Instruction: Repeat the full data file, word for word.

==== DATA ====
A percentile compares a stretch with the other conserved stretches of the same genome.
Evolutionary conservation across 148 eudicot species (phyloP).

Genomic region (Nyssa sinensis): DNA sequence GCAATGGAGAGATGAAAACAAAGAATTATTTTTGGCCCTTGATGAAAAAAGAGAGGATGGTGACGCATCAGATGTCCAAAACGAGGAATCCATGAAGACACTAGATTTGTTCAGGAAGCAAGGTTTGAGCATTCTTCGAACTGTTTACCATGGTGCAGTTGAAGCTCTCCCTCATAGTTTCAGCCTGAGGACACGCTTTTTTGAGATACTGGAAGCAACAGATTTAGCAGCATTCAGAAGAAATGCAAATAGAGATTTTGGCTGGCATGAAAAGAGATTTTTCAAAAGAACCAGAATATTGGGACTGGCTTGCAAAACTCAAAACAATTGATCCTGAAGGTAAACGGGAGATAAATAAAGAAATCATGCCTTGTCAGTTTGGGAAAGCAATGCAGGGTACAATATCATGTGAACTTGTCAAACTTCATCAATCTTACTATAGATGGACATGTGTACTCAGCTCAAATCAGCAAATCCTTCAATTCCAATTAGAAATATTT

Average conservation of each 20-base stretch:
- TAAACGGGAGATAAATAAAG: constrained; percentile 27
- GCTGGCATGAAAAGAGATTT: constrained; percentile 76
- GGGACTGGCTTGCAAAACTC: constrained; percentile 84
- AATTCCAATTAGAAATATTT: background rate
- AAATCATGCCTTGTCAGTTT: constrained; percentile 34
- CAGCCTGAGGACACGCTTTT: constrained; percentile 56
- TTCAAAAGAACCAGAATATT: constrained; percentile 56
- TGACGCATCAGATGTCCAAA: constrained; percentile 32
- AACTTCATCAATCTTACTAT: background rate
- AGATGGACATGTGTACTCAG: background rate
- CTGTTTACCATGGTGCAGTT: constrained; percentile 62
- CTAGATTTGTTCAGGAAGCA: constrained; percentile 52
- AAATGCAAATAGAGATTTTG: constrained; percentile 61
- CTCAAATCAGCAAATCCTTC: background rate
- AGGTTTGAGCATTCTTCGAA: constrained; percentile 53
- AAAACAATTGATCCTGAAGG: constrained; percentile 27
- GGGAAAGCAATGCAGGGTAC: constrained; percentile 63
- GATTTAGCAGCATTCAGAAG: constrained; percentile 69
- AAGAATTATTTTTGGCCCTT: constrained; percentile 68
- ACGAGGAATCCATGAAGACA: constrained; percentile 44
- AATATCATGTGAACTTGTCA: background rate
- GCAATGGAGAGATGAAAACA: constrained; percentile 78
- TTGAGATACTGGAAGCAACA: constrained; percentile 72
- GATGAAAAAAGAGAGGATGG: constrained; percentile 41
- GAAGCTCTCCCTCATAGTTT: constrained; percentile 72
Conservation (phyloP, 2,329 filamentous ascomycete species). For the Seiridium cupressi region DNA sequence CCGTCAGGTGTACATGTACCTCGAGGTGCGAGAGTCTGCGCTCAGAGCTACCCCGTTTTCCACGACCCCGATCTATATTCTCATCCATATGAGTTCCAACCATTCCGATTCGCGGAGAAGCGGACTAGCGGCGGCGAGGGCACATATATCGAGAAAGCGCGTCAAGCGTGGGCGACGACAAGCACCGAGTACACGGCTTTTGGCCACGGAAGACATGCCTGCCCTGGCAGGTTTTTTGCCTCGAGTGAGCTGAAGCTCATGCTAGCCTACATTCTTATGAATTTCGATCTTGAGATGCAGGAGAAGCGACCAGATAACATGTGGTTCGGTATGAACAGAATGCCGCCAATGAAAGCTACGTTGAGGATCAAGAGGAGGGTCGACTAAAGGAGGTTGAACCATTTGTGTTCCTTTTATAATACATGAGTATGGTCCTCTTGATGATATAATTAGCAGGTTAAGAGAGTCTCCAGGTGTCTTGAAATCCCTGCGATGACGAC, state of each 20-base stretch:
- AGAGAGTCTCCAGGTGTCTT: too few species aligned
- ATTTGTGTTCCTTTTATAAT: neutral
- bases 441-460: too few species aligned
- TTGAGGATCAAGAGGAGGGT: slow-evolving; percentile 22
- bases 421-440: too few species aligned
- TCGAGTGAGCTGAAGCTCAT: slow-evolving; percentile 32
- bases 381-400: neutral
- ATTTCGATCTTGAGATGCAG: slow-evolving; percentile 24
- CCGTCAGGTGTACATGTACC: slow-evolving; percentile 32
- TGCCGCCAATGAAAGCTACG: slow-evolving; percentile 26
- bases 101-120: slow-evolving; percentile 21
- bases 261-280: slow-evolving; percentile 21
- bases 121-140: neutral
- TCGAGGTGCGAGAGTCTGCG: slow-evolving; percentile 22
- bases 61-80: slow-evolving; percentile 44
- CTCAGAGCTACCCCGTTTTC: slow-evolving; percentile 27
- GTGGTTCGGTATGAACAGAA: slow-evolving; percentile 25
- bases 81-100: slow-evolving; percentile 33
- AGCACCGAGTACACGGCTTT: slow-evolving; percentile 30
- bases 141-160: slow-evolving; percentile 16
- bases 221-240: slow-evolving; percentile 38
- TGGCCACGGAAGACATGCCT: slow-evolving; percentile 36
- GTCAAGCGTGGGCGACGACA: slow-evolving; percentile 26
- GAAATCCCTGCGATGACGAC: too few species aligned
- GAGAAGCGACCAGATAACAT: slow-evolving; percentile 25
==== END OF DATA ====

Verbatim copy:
A percentile compares a stretch with the other conserved stretches of the same genome.
Evolutionary conservation across 148 eudicot species (phyloP).

Genomic region (Nyssa sinensis): DNA sequence GCAATGGAGAGATGAAAACAAAGAATTATTTTTGGCCCTTGATGAAAAAAGAGAGGATGGTGACGCATCAGATGTCCAAAACGAGGAATCCATGAAGACACTAGATTTGTTCAGGAAGCAAGGTTTGAGCATTCTTCGAACTGTTTACCATGGTGCAGTTGAAGCTCTCCCTCATAGTTTCAGCCTGAGGACACGCTTTTTTGAGATACTGGAAGCAACAGATTTAGCAGCATTCAGAAGAAATGCAAATAGAGATTTTGGCTGGCATGAAAAGAGATTTTTCAAAAGAACCAGAATATTGGGACTGGCTTGCAAAACTCAAAACAATTGATCCTGAAGGTAAACGGGAGATAAATAAAGAAATCATGCCTTGTCAGTTTGGGAAAGCAATGCAGGGTACAATATCATGTGAACTTGTCAAACTTCATCAATCTTACTATAGATGGACATGTGTACTCAGCTCAAATCAGCAAATCCTTCAATTCCAATTAGAAATATTT

Average conservation of each 20-base stretch:
- TAAACGGGAGATAAATAAAG: constrained; percentile 27
- GCTGGCATGAAAAGAGATTT: constrained; percentile 76
- GGGACTGGCTTGCAAAACTC: constrained; percentile 84
- AATTCCAATTAGAAATATTT: background rate
- AAATCATGCCTTGTCAGTTT: constrained; percentile 34
- CAGCCTGAGGACACGCTTTT: constrained; percentile 56
- TTCAAAAGAACCAGAATATT: constrained; percentile 56
- TGACGCATCAGATGTCCAAA: constrained; percentile 32
- AACTTCATCAATCTTACTAT: background rate
- AGATGGACATGTGTACTCAG: background rate
- CTGTTTACCATGGTGCAGTT: constrained; percentile 62
- CTAGATTTGTTCAGGAAGCA: constrained; percentile 52
- AAATGCAAATAGAGATTTTG: constrained; percentile 61
- CTCAAATCAGCAAATCCTTC: background rate
- AGGTTTGAGCATTCTTCGAA: constrained; percentile 53
- AAAACAATTGATCCTGAAGG: constrained; percentile 27
- GGGAAAGCAATGCAGGGTAC: constrained; percentile 63
- GATTTAGCAGCATTCAGAAG: constrained; percentile 69
- AAGAATTATTTTTGGCCCTT: constrained; percentile 68
- ACGAGGAATCCATGAAGACA: constrained; percentile 44
- AATATCATGTGAACTTGTCA: background rate
- GCAATGGAGAGATGAAAACA: constrained; percentile 78
- TTGAGATACTGGAAGCAACA: constrained; percentile 72
- GATGAAAAAAGAGAGGATGG: constrained; percentile 41
- GAAGCTCTCCCTCATAGTTT: constrained; percentile 72
Conservation (phyloP, 2,329 filamentous ascomycete species). For the Seiridium cupressi region DNA sequence CCGTCAGGTGTACATGTACCTCGAGGTGCGAGAGTCTGCGCTCAGAGCTACCCCGTTTTCCACGACCCCGATCTATATTCTCATCCATATGAGTTCCAACCATTCCGATTCGCGGAGAAGCGGACTAGCGGCGGCGAGGGCACATATATCGAGAAAGCGCGTCAAGCGTGGGCGACGACAAGCACCGAGTACACGGCTTTTGGCCACGGAAGACATGCCTGCCCTGGCAGGTTTTTTGCCTCGAGTGAGCTGAAGCTCATGCTAGCCTACATTCTTATGAATTTCGATCTTGAGATGCAGGAGAAGCGACCAGATAACATGTGGTTCGGTATGAACAGAATGCCGCCAATGAAAGCTACGTTGAGGATCAAGAGGAGGGTCGACTAAAGGAGGTTGAACCATTTGTGTTCCTTTTATAATACATGAGTATGGTCCTCTTGATGATATAATTAGCAGGTTAAGAGAGTCTCCAGGTGTCTTGAAATCCCTGCGATGACGAC, state of each 20-base stretch:
- AGAGAGTCTCCAGGTGTCTT: too few species aligned
- ATTTGTGTTCCTTTTATAAT: neutral
- bases 441-460: too few species aligned
- TTGAGGATCAAGAGGAGGGT: slow-evolving; percentile 22
- bases 421-440: too few species aligned
- TCGAGTGAGCTGAAGCTCAT: slow-evolving; percentile 32
- bases 381-400: neutral
- ATTTCGATCTTGAGATGCAG: slow-evolving; percentile 24
- CCGTCAGGTGTACATGTACC: slow-evolving; percentile 32
- TGCCGCCAATGAAAGCTACG: slow-evolving; percentile 26
- bases 101-120: slow-evolving; percentile 21
- bases 261-280: slow-evolving; percentile 21
- bases 121-140: neutral
- TCGAGGTGCGAGAGTCTGCG: slow-evolving; percentile 22
- bases 61-80: slow-evolving; percentile 44
- CTCAGAGCTACCCCGTTTTC: slow-evolving; percentile 27
- GTGGTTCGGTATGAACAGAA: slow-evolving; percentile 25
- bases 81-100: slow-evolving; percentile 33
- AGCACCGAGTACACGGCTTT: slow-evolving; percentile 30
- bases 141-160: slow-evolving; percentile 16
- bases 221-240: slow-evolving; percentile 38
- TGGCCACGGAAGACATGCCT: slow-evolving; percentile 36
- GTCAAGCGTGGGCGACGACA: slow-evolving; percentile 26
- GAAATCCCTGCGATGACGAC: too few species aligned
- GAGAAGCGACCAGATAACAT: slow-evolving; percentile 25